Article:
US researchers think they may have identified a method of lowering the risk of stroke and heart attacks in people with diabetes.
A peptide which has a similar effect to insulin has shown to lower blood sugar levels and slow the progression of atherosclerosis in mice. Atherosclerosis is a disease that develops when plaque builds up inside the arteries.
Cardiovascular problems caused by atherosclerosis include stroke and heart attack, and people with diabetes are more at risk of complications than those without diabetes.
Whilst insulin lowers blood sugar levels, it does not reduce the risk of atherosclerosis. This study indicates that the S597 peptide is able to activate insulin receptors as insulin does and also helps to guard against atherosclerosis.
Scientists from the University of Washington School of Medicine conducted a trial where obese mice with weakened glucose tolerance, a sign of prediabetes, were given the S597 peptide.
The S597-treated mice were shown to have fewer white cells, which can rise in response to inflammation caused by obesity and metabolic syndrome.
Following treatment, the mice had lower blood sugar levels and reduced progression of atherosclerotic lesions. The researchers also found lower levels of blood-forming stem cells in the bone marrow were comparable to those found in lean and healthy mice.
“We think that the results of this new study provide a conceptually novel treatment strategy to explore as an additional possibility for protecting against advanced atherosclerosis associated with metabolic syndrome and type 2 diabetes,” said senior author Professor Karin E. Bornfeldt.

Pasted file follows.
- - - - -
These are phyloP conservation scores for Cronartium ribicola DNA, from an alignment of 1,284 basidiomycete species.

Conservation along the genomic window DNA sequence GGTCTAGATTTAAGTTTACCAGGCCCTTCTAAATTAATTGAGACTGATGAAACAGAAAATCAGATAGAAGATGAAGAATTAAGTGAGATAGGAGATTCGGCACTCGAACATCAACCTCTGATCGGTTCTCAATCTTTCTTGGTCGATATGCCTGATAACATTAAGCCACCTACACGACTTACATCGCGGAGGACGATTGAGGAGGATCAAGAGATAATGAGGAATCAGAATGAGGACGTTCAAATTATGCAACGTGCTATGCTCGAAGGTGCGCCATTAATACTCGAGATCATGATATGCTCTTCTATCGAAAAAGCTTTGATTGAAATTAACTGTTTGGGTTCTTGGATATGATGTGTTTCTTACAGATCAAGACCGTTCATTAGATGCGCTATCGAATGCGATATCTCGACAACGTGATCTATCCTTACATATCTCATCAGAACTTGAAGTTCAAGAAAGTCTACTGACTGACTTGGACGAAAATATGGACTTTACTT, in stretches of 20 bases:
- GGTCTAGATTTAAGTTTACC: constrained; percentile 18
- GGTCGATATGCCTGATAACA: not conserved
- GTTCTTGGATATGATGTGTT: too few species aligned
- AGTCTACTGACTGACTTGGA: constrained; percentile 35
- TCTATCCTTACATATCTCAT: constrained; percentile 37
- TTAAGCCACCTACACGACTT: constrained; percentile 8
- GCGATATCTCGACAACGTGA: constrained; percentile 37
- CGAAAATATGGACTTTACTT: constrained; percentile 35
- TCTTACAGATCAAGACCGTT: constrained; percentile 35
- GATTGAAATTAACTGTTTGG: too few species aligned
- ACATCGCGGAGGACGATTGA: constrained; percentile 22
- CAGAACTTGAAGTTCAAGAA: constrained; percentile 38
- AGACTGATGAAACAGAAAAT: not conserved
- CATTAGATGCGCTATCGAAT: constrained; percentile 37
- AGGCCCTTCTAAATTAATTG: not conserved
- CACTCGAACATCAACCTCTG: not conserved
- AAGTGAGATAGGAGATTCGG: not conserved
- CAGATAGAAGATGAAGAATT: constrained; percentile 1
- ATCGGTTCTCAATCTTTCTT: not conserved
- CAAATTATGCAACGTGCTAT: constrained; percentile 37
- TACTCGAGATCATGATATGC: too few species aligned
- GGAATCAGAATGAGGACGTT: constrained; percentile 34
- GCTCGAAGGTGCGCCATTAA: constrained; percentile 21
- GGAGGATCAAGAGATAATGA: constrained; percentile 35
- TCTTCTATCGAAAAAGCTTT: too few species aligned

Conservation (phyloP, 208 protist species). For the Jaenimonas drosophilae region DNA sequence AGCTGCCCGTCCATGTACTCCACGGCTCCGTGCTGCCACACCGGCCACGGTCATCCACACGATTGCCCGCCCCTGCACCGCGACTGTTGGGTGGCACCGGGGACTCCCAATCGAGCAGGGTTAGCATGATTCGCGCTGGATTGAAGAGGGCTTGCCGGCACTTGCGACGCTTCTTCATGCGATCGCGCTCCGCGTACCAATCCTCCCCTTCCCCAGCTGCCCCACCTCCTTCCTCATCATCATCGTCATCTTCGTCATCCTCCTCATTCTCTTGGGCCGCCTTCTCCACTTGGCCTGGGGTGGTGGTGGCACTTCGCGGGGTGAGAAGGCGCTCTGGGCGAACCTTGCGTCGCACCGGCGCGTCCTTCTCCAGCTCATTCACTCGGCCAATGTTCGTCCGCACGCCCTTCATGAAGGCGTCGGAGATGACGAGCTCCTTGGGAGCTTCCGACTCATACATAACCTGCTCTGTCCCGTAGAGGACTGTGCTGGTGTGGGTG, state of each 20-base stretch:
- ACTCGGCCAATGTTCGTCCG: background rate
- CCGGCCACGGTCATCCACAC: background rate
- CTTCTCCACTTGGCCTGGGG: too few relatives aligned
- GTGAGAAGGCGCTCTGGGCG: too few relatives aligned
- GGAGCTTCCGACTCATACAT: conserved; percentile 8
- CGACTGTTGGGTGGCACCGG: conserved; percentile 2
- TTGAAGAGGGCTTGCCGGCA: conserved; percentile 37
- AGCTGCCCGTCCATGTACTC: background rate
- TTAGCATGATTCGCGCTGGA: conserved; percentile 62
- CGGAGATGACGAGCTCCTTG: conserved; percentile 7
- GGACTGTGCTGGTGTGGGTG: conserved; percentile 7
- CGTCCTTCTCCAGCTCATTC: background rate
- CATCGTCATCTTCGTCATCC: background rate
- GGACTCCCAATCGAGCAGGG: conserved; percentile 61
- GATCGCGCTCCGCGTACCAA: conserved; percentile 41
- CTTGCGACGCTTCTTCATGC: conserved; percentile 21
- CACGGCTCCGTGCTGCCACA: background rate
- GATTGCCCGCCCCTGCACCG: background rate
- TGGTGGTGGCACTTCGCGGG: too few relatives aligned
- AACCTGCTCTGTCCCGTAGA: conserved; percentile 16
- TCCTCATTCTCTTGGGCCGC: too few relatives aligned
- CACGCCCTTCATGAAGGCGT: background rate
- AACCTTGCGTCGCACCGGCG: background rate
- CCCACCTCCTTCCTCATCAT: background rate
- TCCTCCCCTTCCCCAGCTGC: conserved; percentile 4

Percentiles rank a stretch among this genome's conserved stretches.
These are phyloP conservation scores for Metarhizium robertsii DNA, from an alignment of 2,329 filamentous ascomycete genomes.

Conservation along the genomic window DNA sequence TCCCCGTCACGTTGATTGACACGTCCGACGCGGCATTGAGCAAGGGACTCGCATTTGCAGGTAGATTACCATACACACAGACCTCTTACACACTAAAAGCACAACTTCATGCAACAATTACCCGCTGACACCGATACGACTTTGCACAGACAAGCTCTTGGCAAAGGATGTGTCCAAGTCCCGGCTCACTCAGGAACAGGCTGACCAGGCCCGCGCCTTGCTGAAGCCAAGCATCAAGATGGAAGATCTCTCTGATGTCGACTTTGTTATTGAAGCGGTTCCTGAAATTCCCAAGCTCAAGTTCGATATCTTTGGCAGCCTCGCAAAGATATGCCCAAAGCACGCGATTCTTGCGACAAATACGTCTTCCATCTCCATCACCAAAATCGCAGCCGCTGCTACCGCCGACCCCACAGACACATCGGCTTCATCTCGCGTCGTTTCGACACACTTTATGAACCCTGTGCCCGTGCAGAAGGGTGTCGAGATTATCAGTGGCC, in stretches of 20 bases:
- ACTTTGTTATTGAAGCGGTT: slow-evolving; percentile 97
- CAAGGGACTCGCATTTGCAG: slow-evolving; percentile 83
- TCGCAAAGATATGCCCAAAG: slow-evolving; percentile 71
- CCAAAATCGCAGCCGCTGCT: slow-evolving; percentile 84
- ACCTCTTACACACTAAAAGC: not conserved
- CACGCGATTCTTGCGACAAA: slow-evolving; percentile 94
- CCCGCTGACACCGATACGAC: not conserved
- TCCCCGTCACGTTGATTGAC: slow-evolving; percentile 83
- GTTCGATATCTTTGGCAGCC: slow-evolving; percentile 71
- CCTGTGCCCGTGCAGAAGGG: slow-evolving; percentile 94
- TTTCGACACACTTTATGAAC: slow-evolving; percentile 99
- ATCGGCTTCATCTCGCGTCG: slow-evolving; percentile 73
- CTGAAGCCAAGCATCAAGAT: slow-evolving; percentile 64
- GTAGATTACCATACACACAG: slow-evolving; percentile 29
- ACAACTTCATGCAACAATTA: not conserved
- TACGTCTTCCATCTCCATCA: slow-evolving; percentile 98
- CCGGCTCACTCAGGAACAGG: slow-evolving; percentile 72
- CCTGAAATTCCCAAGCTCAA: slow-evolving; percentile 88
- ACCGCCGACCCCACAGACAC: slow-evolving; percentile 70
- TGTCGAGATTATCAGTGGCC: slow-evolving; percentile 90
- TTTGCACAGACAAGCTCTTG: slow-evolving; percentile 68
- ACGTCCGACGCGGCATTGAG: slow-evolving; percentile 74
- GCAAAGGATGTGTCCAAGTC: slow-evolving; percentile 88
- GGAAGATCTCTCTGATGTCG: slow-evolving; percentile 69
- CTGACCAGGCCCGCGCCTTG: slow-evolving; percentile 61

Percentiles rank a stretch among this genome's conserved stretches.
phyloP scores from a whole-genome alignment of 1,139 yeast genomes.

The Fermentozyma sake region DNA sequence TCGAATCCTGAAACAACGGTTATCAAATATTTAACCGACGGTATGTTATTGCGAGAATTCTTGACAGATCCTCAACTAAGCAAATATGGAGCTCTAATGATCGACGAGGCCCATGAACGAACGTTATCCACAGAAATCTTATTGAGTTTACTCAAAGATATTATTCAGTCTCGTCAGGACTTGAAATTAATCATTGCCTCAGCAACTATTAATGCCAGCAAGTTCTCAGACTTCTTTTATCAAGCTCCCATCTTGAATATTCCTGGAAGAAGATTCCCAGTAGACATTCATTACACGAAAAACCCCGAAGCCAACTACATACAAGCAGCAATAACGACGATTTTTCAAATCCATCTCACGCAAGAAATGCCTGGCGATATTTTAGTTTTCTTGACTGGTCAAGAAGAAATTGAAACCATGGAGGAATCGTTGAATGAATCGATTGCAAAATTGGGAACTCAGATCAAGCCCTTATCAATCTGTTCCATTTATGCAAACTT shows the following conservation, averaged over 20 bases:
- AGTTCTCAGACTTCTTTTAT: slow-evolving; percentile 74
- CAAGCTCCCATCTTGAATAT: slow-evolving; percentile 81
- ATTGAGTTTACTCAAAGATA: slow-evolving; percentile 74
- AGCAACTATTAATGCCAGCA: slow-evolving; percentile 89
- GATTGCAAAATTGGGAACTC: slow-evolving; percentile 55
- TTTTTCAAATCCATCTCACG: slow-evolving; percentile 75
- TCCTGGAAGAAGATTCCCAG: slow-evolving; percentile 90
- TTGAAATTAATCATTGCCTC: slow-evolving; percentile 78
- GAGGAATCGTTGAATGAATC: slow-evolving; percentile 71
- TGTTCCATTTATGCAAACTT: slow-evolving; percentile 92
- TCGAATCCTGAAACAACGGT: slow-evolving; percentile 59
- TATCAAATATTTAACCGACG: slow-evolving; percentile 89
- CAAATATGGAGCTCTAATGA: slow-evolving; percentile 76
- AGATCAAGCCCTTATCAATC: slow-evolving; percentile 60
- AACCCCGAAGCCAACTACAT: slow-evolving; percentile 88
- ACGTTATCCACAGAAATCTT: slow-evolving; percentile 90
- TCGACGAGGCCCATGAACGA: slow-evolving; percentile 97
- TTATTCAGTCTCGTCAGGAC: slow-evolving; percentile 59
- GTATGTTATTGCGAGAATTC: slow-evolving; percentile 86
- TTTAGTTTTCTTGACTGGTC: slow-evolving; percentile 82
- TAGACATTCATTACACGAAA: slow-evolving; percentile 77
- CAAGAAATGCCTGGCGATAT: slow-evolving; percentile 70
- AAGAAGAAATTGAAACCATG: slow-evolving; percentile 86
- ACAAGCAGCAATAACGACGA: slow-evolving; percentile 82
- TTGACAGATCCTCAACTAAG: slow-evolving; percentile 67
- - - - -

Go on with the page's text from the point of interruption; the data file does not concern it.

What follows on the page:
Bornfeldt and colleagues believe this study to be the first to report the effects of S597 on the blood vessel system.
One factor that researchers will need to consider is whether the changes in white blood cell count is a completely positive result. White blood cells are part of the immune system’s defence mechanism, and whilst a lower blood cell count may help to slow down atherosclerosis here, there may be a downside of turning down the body’s own repair system.
The results appear in the journal Diabetes.

Get our free newsletters

Stay up to date with the latest news, research and breakthroughs.

You May Also Like

Public Health England considers low carb approach for type 2 diabetes

The low carb approach is being considered by the government to be…

Top diabetes professor drafts risk assessment document for frontline COVID-19 staff

The health and wellbeing of frontline NHS staff has been prioritised among…

Type 2 diabetes found to be a ‘significant risk factor’ among stroke victims

More evidence has been published which supports that diabetes is a “significant…